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Wednesday, 29 November 2017
Page: 9183

Senator CANAVAN (QueenslandMinister for Resources and Northern Australia) (12:40): I want to put on record my warm congratulations for those who are joyously celebrating today a change that they have long campaigned for. I echo the remarks of the Leader of the Government in the Senate, who has indicated the success of this process to deliver this change.

I said in my contribution to the second reading debate that I hoped I would be able to vote for a bill that amended the Marriage Act in favour of same-sex marriage. I always said I would recognise and respect the wishes of the Queensland people but I would not vote for a bill that compromised human rights in my view. I, unfortunately, cannot support this unamended bill because I do not think we have made these changes in a way which advances rights fully through this process. In particular, I think the failure to fully protect celebrants who may have a conscientious or non-religious objection to solemnising a same-sex marriage is a missed opportunity for our parliament to unify here.

I want to thank some of my colleagues who have put forward these viewpoints respectfully during this debate. Those five million Australians who did vote against a change to the Marriage Act have had a voice in this parliament, but, unfortunately, I do not think they have been listened to. I think it's unfortunate that we have had a situation where we have not had the ability for all senators to vote with their conscience in this place. I said during the campaign that I was sceptical. I was sceptical that we could trust the political process to get all of these protections right and I, unfortunately, believe that my fears have been proven true. It is clear that a political fix was in before we debated these amendments and issues on this floor. A political fix was in between those in the Labor Party who voted as a bloc, despite some, I know, having different conscientious views on these issues, some in the Liberal and National parties and the Greens. It's unfortunate that we have not been able to proceed in a debate that has allowed every senator to vote with their conscience. I truly believe that, if that had been the process, we might have made some small adjustments to this bill which would have allowed many more of us in this chamber to vote for this change and to do so in a way which would have truly unified our nation in a way that respected all Australians and all views rather than take a winner-takes-all approach, which has been what has happened here in the last 24 hours.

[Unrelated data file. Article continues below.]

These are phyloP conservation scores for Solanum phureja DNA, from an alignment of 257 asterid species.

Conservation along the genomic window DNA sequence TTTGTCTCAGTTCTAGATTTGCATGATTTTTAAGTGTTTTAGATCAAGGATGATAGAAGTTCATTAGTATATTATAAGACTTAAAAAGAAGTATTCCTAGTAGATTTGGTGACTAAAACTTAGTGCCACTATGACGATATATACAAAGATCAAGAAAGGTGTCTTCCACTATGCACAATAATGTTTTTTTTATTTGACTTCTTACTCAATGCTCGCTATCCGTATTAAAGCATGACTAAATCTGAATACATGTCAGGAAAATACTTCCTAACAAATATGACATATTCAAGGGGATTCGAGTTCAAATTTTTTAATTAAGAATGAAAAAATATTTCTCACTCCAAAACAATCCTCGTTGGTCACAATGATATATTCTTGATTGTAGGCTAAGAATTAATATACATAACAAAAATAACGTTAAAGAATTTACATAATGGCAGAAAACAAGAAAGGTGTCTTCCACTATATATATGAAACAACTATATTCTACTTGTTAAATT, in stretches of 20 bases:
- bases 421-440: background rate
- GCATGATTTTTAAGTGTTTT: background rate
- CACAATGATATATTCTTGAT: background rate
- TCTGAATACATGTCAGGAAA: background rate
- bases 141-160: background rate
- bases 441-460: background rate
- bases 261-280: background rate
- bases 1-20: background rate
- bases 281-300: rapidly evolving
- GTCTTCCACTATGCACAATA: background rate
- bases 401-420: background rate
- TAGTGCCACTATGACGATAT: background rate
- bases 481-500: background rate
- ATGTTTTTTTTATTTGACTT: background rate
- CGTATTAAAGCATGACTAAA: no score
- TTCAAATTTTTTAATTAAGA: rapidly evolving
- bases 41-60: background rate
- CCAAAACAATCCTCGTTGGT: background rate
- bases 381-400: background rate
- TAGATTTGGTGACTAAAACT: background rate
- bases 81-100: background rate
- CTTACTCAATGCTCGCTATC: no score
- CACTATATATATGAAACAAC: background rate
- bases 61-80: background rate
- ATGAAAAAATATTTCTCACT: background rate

I do, again, congratulate those who will see this change occur. It is unfortunate I cannot join them in support of this bill. I thank the Senate.

Debate interrupted.